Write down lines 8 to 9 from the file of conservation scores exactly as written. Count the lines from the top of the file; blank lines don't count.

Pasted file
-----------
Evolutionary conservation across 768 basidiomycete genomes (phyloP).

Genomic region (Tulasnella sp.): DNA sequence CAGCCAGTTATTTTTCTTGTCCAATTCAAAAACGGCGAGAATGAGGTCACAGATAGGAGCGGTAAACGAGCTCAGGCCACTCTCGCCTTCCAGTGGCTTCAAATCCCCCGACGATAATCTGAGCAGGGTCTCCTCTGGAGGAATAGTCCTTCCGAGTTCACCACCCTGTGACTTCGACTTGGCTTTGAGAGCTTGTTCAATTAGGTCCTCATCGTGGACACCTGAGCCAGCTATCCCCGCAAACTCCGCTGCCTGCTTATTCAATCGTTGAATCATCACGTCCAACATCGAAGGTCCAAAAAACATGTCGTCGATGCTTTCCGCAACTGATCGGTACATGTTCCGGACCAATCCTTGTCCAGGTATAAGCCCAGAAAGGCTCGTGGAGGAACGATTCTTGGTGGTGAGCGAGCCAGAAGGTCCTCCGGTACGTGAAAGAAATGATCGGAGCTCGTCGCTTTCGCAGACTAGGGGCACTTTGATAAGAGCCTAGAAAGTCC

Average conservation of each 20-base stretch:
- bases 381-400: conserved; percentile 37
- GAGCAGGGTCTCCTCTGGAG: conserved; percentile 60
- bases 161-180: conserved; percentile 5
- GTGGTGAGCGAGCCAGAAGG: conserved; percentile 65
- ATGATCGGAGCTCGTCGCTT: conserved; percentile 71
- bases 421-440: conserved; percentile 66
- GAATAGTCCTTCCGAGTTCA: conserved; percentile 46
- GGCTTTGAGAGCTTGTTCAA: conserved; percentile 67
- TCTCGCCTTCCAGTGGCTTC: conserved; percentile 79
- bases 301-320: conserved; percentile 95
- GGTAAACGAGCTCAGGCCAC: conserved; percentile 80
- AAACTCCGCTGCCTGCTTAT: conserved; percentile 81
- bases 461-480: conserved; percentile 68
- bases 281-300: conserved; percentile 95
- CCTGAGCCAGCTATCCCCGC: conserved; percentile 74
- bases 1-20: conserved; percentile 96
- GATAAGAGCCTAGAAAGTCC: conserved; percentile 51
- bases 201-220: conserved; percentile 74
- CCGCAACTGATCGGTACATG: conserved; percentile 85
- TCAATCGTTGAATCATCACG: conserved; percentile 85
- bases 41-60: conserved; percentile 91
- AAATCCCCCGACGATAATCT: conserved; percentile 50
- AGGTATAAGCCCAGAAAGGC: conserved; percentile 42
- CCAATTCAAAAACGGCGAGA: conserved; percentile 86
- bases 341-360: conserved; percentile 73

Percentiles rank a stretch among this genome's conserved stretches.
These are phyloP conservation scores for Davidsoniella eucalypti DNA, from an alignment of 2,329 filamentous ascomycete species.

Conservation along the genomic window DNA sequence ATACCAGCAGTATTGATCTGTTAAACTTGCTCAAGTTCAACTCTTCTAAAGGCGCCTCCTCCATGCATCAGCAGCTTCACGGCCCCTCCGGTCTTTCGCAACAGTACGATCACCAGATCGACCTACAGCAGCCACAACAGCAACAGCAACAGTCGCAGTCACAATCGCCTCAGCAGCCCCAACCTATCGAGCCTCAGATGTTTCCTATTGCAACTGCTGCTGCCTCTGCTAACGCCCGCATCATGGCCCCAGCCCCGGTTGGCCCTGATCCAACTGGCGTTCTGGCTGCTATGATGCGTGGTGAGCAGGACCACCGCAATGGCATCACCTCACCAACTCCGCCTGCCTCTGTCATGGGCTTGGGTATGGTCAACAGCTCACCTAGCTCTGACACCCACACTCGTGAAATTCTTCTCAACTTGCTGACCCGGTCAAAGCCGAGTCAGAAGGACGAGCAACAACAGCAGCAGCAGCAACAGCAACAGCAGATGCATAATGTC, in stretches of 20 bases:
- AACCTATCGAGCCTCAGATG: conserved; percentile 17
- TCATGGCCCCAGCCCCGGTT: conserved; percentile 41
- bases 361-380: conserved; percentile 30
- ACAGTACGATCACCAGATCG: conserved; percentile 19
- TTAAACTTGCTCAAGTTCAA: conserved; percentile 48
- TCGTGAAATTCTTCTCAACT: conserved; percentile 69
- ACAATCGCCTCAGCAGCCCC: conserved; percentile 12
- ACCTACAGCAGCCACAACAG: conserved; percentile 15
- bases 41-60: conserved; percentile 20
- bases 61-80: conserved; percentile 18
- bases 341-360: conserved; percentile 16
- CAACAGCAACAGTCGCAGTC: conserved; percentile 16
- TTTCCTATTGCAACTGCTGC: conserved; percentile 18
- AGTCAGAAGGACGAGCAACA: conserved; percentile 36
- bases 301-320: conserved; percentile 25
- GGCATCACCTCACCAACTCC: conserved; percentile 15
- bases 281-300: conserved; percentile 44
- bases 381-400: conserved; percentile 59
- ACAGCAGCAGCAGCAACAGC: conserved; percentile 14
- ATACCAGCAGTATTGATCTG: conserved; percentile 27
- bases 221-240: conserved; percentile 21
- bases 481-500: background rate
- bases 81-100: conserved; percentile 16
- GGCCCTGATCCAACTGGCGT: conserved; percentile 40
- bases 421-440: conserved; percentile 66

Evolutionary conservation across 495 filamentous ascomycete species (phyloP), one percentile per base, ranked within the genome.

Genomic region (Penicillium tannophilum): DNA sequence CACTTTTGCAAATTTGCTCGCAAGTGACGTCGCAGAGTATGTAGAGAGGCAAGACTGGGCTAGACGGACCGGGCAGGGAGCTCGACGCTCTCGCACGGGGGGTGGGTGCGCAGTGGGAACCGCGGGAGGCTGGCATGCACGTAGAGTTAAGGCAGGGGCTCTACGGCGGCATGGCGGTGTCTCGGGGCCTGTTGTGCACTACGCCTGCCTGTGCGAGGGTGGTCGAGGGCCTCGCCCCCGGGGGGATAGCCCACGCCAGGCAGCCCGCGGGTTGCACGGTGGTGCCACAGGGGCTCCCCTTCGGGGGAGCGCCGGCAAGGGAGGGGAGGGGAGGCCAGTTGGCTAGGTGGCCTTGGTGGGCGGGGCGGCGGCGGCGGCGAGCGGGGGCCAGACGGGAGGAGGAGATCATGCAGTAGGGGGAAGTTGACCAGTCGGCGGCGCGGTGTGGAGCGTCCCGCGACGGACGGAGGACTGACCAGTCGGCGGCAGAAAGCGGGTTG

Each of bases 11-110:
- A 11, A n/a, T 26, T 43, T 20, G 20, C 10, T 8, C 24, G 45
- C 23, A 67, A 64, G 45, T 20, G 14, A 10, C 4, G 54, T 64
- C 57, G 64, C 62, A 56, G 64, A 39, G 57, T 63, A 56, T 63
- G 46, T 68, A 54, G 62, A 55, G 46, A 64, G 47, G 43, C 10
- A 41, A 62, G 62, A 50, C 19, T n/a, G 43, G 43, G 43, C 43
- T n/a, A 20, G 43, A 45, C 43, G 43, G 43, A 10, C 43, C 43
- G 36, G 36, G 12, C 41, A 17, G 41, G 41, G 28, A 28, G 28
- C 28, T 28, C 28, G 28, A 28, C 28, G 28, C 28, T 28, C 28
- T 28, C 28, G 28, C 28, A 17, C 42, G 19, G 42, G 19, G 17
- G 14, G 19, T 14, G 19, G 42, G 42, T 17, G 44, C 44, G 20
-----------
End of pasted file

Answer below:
- ATGATCGGAGCTCGTCGCTT: conserved; percentile 71
- bases 421-440: conserved; percentile 66